Unfortunately, this assistance will not get its money's worth. After a few good words, the speech is relatively classical and politically correct. The neophytes will certainly have enjoyed discovering this discipline. For the experts, the entry into the field is very wise, far from a discipline whose rise in power can be felt on a daily basis. There is even a certain spirit that can be described as "made in France". Talking about it over and over again, theorizing - a tricolour specialty - when Anglo-Saxons are more in practice.
The question of jobs destruction
France thinks a lot and responds by ethics and philosophy to those who try to assimilate Artificial Intelligence to a dehumanization of society. These are certainly her strengths, and they would be wrong to deprive themselves of them. In an interview she gave us on December 5th, Laurence Devillers, researcher in AI at the CNRS, did not say anything else:"We know how to initiate things in France. On the other hand, government and industry need to boost energy. If we don't give the means, at least give us energy to build and study! We have always been strong on standards and norms. It should not be said that ethics is an obstacle to the emancipation of Artificial Intelligence." The question of job destruction with the use of Artificial Intelligence is also raised, but here again it is a point of analysis or foresight. No bias, France is still in arbitration and reflection. And why not, by the way?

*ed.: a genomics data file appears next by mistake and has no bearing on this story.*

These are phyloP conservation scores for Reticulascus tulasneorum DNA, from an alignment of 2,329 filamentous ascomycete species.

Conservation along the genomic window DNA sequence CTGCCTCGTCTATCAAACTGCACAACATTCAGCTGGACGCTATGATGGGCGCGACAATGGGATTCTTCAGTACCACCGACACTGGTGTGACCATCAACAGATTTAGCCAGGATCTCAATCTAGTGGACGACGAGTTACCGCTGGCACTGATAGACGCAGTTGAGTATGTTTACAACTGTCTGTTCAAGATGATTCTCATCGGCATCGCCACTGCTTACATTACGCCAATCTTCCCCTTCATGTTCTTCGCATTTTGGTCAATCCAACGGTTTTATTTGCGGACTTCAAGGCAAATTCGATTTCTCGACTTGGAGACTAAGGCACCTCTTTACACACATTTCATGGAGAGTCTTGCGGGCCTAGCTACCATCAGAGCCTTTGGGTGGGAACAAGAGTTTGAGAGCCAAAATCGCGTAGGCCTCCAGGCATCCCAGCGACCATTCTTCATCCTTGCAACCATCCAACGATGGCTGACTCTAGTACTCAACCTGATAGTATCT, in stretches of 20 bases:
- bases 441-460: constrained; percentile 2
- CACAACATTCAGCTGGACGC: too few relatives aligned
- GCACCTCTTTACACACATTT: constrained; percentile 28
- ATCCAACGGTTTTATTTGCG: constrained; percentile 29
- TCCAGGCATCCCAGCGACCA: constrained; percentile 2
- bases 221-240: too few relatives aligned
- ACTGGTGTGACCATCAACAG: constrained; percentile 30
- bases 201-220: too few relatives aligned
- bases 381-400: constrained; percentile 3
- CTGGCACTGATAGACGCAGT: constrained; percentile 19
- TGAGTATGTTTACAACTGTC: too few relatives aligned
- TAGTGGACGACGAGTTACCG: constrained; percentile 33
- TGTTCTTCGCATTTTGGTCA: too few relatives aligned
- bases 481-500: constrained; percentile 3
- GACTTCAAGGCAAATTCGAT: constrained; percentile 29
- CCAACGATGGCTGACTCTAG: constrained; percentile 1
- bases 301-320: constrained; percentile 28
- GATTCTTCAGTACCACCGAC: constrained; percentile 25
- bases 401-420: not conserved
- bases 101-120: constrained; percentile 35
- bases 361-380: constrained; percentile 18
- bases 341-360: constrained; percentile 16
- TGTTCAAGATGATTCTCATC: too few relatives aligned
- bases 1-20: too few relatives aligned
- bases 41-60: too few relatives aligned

Data protection is also an important part of the theme "AI in our societies". There, Isabelle Falque-Pierrotin, president of the CNIL, assures that the authority she directs is watching over the grain. La Cnil, she assures, is in phase with her time and already ready to work, with the GDPR (General Data Protection Regulation) which will extend to the European level, in a world in which Big Data will undoubtedly take on yet another dimension. This was the most interesting aspect of the AI component in our societies. To learn that the GRDP would not only concern the large European groups but also, for example, the GAFAMs as soon as they operate on the old continent. To discover this, we had to rely on the relevance and the question of a spectator, obviously more interested in the theme than the speakers or the Forum facilitators themselves.